“Change is inevitable, so rather than fighting it, figure out how you can use it as an opportunity for career advancement. This might mean upskilling or altering your career path.

“People skills or emotional intelligence is an area that AI will not be able to replicate in the same way a person can. Developing skills like communication, negotiation and navigating conflict can help future-proof your career against technological changes.”

TU Dublin lecturer Dr Rajesh Jaiswal teaches a Masters in Computing in Human-Centred AI; he says students should always have one eye on the future when selecting their courses.

“AI technology and related technologies are part of the latest wave of the information revolution and could be worth up to €125 billion by 2025,” he says.

“In the last two decades AI has rapidly advanced and transformed many industries, including education, healthcare, finance, transportation and entertainment. It will only continue to grow as these technologies become more advanced and widespread.”

Jaiswal says there is a skills gap in Ireland and internationally for data scientists with computing and business-intelligence skills.

TU Dublin has a four-year degree course, BSc (Hons) in Computing with Machine Learning/AI, designed in consultation with big IT companies such as Amazon, Microsoft, SAP and IBM, which develops a mix of computing, business intelligence and data-science skills.

“The rise of big data and cloud computing has made it easier to process large data sets and train complex AI models,” says Jaiswal. “AI-powered chatbots and virtual assistants have become more sophisticated, enabling businesses to automate customer service and improve user experiences. AI is also being used in healthcare to assist with diagnoses and drug discovery, and in finance to detect fraud and manage risks.”

As the application of AI is so wide, Jaiswal recommends that “all potential students” should consider gaining skills that are increasingly important to many industries.

“An AI product manager, for example, is less of a scientist and more of a marketing role – but they have to understand working with cross-functional teams to bring an AI product to market,” he says.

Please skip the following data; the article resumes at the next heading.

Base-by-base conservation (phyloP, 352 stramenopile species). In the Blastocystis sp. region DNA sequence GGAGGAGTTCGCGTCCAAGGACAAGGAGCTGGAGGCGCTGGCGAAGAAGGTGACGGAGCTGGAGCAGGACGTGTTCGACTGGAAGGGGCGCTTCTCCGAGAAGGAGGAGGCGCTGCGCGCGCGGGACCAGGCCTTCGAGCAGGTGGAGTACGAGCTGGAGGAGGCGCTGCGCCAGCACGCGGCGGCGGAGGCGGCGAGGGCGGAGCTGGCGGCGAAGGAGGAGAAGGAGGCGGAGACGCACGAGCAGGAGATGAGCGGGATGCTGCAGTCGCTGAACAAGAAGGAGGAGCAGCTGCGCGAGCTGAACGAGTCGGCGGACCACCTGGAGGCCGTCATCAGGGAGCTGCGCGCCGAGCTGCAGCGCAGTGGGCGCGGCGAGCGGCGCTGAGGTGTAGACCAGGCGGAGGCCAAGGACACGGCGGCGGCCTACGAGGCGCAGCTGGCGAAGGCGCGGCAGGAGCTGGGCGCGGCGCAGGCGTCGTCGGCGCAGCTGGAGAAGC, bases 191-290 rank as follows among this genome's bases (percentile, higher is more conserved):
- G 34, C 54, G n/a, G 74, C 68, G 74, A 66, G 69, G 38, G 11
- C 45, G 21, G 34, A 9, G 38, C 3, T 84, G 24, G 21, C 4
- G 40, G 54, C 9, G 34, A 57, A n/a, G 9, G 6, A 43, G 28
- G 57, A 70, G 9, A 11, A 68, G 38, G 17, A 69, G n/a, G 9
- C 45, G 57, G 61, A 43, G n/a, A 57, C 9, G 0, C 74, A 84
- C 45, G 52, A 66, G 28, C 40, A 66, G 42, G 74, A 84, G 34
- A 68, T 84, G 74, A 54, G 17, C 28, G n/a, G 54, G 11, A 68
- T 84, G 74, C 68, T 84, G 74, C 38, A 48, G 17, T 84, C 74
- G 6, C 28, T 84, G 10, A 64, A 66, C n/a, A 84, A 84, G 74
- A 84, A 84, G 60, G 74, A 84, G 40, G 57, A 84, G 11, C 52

PwC director of people and organisation consulting Laoise Mullane says there are many courses that will help people get started in the AI space.

“Some colleges have specific AI courses but other areas such as data science, computer science, mathematics and statistics all provide a good grounding for a career in AI,” she says. “As AI becomes more mainstream, we expect to see AI modules becoming a common feature of a variety of college courses such as business, law and HR.”

Dr Valerie Mc Taggart, the head of the department of social sciences ATU Sligo, has conducted research that focuses on the impact of digital technology to organisations and society.

AIs will often present incorrect information as truth with 100 per cent certainty ... Humans will still have to be in the mix to ensure the information quality is high

—  Robert O'Connor

“Like previous digital developments, these disrupters have the potential to alter a marketplace at an alarming pace,” she says. “We have seen several high-profile examples of the impact of the digital revolution on industries that did not capitalise on these digital developments.

“As for the need for academic lecturing staff, suggestions have abounded that their role will become significantly reduced. Indeed, how can one person compete with all the information available to Chat GPT?”

Robert O’Connor, a lecturer in computing at SETU, says advances in AI make him feel “simultaneously giddy and horrified”.

“I suspect one area where AI is likely to have an immediate impact is in automating repetitive office tasks,” he says.

Manual data entry, document formatting, move A into B and so on are examples of the kind of work AI tools can handle with ease.

“However, AIs aren’t perfect,” says O’Connor. “They will often present incorrect information as truth with 100 per cent certainty and they also generate a significant number of ‘hallucinations’, which is where an AI will just make stuff up.

“Humans will still have to be in the mix to ensure the information quality is high. It’s likely that some jobs may go – but others may take their place. We’re already seeing job listings for ‘prompt engineer’, which is someone who can create high-value input for an AI tool.”

In terms of advice for students in terms of course selection at this early stage in the technology, O’Connor says they should not be looking at courses with respect to what will be affected by AI.

“If a person chooses a broad area in which they’re genuinely interested – be it computer science, nursing, English, whatever – then it doesn’t really matter about AI,” he says. “These tools are going to affect pretty much everyone. If you’re in an area that you like and have a passion for, you’ll adapt.

“The main skill third-level students need to develop is how to critically assess the quality of information presented and then make decisions based on that.

“Students can do this by getting a foundation in their chosen discipline, understanding its general concepts and staying on top of current trends. Then, if an AI enters the mix, they can make an informed determination of the quality of the information it produces.”

Colin Gleeson

Colin Gleeson

Colin Gleeson is an Irish Times reporter